For Some years now Longstone Tyres have been having fun in Yellow field at Beaulieu. And occasionally they also sell a tyre or 2. Their stand number is Yellow 459 – 461. So why not pop down and get some tyres for your Vintage Ford at the excellent prices that are only at the Show while stocks last.
This and other pictures have been flooding the media since Friday afternoon after a sad mishap with the trailer transport of a 1936 Rolls Royce Phantom III Barker. A man from Switzerland had bought the car from Retrolegends in The Netherlands and picked up the car with a healthy Range Rover plus brandnew trailer. Only minutes after they left from the showroom Henny Kennis got a phonecall from the Swiss guys if he wanted to come for help as things had gone wrong. Terribly wrong as you can see. The only good news is that no serious injuries occurred.
But the fine Rolls is scrap. The trailer is scrap. The Range Rover is scrap. It is of course very easy to judge from a distance so let's try to analyse and face some facts. According to Henny Kennis the incident is a miracle to him. The Phantom III (yes a heavy car) was tied down correctly. The trailer was brandnew. The towing car in very good condition, at least cosmetically. According to eyewitnesses the combination got into trouble already at relatively low speed, not more than 55 km/h (35 mph). Henny Kennis presumes that one possible cause may be the air suspension (EAS) of the Range Rover. Either the car was lowered actively when loading the Rolls and not put back to Drive-settings. Or the system may (we repeat 'may') have produced a failure resulting in instability of the car and combination. There are many pages on the web about EAS failures.
No matter what the exact cause was, the results are dramatic (see Youtube). With a huge loss for the new owner of the Rolls Royce: the car was not insured! This is not the first nor the last trailer incident. What can we learn from this.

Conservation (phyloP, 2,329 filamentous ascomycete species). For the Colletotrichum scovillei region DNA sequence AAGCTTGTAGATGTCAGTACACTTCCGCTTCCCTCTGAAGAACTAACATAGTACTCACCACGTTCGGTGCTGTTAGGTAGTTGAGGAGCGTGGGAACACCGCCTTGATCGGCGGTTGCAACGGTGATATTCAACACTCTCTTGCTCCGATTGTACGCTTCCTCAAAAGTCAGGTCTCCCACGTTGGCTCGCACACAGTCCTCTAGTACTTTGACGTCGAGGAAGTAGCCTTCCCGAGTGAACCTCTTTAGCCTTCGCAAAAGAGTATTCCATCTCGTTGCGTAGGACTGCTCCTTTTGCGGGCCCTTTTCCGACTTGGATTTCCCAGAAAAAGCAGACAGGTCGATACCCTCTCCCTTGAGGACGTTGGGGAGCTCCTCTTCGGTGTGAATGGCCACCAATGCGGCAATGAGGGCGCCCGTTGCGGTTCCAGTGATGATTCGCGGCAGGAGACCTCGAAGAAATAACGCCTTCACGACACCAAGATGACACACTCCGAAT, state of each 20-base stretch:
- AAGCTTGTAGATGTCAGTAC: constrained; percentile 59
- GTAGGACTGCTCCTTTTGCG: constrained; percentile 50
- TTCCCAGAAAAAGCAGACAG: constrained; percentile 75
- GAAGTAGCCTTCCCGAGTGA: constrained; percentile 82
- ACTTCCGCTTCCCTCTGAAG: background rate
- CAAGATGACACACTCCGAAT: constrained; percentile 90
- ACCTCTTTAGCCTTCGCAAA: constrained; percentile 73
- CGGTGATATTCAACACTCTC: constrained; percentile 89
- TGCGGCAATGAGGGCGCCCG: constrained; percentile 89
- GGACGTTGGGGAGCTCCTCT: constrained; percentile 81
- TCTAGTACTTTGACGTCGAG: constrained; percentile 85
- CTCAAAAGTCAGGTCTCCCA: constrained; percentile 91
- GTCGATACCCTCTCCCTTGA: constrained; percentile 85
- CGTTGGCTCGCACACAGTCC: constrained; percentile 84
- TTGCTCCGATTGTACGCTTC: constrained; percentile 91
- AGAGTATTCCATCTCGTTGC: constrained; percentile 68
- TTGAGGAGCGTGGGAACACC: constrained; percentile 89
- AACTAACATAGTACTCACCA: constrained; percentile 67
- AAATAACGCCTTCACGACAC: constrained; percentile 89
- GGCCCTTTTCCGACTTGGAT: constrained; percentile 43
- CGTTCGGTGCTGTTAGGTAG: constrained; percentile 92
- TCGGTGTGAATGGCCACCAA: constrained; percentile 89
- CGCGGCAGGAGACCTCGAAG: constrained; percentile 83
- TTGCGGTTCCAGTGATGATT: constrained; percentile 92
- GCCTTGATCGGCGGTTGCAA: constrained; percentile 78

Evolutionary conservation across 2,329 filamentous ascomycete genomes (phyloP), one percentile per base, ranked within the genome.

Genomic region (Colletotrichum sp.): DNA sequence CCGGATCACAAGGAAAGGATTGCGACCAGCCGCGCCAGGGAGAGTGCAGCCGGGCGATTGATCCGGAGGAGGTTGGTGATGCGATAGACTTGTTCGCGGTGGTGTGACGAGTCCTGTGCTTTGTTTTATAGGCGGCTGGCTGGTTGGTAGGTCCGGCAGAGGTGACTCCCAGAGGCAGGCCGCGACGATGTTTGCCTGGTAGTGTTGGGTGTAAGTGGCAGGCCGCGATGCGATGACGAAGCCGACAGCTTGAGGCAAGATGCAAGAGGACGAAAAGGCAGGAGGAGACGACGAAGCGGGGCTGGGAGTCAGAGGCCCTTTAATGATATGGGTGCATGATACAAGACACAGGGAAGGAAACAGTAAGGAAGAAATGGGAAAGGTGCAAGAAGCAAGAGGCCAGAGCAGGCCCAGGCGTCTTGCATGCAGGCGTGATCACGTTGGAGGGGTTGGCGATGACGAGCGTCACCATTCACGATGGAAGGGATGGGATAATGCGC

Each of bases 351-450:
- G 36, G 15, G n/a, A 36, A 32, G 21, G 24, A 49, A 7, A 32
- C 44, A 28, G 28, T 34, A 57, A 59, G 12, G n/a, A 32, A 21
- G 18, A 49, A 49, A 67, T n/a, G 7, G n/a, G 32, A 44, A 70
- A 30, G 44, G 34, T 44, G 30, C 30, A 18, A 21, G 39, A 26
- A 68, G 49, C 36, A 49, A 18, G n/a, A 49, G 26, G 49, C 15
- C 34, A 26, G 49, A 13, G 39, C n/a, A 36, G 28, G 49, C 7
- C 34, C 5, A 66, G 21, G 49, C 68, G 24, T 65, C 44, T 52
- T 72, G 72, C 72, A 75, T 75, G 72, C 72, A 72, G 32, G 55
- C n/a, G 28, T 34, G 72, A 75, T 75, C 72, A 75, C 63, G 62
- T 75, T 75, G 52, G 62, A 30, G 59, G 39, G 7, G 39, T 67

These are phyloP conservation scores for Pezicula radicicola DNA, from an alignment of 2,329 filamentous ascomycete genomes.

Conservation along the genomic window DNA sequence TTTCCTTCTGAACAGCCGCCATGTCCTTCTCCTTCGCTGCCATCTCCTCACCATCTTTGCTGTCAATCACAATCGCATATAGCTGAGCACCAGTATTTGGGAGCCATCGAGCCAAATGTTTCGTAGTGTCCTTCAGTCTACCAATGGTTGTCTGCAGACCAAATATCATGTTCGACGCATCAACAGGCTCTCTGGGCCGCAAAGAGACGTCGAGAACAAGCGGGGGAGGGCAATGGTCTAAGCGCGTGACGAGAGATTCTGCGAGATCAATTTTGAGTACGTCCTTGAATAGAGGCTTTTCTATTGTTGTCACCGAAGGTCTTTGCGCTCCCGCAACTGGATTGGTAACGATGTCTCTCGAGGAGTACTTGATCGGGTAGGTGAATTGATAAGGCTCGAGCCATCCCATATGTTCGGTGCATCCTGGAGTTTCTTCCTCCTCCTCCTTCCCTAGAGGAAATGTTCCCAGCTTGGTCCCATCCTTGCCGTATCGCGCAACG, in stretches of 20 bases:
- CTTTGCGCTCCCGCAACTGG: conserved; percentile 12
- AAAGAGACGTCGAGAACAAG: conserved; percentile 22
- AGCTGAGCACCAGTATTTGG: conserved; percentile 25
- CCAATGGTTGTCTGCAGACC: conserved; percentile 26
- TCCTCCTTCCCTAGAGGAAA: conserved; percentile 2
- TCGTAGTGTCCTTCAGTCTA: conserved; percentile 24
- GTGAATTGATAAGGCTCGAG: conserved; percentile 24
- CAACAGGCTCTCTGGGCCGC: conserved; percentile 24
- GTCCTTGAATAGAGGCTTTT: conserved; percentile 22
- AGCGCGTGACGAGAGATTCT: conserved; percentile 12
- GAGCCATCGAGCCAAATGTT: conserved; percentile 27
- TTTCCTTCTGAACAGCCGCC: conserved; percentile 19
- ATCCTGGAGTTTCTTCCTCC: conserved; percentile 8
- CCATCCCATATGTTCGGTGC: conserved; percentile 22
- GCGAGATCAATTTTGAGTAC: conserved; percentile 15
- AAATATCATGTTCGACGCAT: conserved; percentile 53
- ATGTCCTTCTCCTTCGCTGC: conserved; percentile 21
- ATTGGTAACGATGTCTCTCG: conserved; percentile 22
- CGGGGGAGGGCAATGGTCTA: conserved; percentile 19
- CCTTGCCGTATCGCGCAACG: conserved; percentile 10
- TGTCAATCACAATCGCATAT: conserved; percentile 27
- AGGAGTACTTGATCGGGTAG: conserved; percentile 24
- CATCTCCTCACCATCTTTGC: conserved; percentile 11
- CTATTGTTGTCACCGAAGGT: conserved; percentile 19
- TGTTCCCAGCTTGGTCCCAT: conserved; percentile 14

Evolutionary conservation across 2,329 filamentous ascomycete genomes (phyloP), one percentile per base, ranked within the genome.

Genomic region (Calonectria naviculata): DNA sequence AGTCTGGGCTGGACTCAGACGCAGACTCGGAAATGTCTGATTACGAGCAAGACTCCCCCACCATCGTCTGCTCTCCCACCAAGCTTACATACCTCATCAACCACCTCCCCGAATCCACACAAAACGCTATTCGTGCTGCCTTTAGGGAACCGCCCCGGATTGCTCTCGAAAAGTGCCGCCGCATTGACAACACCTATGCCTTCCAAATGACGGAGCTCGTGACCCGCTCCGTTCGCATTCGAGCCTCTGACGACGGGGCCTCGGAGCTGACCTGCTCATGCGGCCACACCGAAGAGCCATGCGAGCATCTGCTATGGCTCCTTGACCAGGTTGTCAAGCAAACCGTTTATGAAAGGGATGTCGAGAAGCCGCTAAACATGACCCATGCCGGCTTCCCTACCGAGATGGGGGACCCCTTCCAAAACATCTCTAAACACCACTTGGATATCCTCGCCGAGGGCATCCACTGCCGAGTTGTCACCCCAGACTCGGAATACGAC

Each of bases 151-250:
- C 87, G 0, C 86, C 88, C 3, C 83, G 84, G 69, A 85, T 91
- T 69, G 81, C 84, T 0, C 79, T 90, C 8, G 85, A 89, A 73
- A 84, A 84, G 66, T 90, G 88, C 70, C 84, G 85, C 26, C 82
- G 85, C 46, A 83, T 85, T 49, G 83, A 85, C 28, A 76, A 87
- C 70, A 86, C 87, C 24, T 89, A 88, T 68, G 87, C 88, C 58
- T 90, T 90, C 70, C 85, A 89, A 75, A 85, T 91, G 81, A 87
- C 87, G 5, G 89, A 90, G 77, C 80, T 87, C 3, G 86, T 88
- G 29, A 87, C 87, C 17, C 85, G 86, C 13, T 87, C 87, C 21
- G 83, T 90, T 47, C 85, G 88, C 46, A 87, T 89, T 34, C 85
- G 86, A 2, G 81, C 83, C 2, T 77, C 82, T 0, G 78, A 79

1. analyse very well beforehand the risks of any trailer transport. Professional transport may be expensive, but on hindsight possible very cheap in comparison
2. NEVER do a transport without a proper transport insurance if the car is of any interest to you. Don't leave home before checking your insurance agent.
3. You are welcome to give us your thoughts. But please think twice. We will not publish any nonsense. Yet we will favour all positive critics and comments.
Please drive safely. Trail wisely. Have a great week.
In this part of the world, summer holidays have started and nearly ended as well. One of our readers, Nick Jonckheere, went in style:
"When summer finally arrived, and no far-away trips planned for the holidays, my young family agreed on an old-school motorcycle camping trip in the 'Westhoek', a forgotten corner in the west of Belgium. My wife went on her usual steed, the 1929 Saroléa, and for myself I borrowed my father's 1954 Nimbus with box sidecar, which turned out perfect for the camping gear. Both daughters were comfortable enough on the pillions.
Deliberately, we avoided the busy touristy areas and theme parks, and chose to travel along quiet canals, with destination Maedelstede in Pollinkhove, a small and friendly farm camping. Lots of animals and a swimming pool, great fun for the kids!
During our excursions, we found some hidden treasures, like the unknown and very underrated open air museum 'Bachten de Kupe' and the Bossaert motor museum.
On our path, we passed through beautiful hamlets with names like Houtem, Leisele, Alveringem, Wulveringem, Fintele... Crossing the French border to visit Hondschoote in France even made our trip international!
Along these canals, like the Lovaart and the Yzer, there are many places of WWI interest, like the Yzer Tower in Diksmuide and the Goosefoot in Nieuwpoort. In Lo, we went even more back in time, since Julius Caesar once tied his horse to the tree next to the village gate!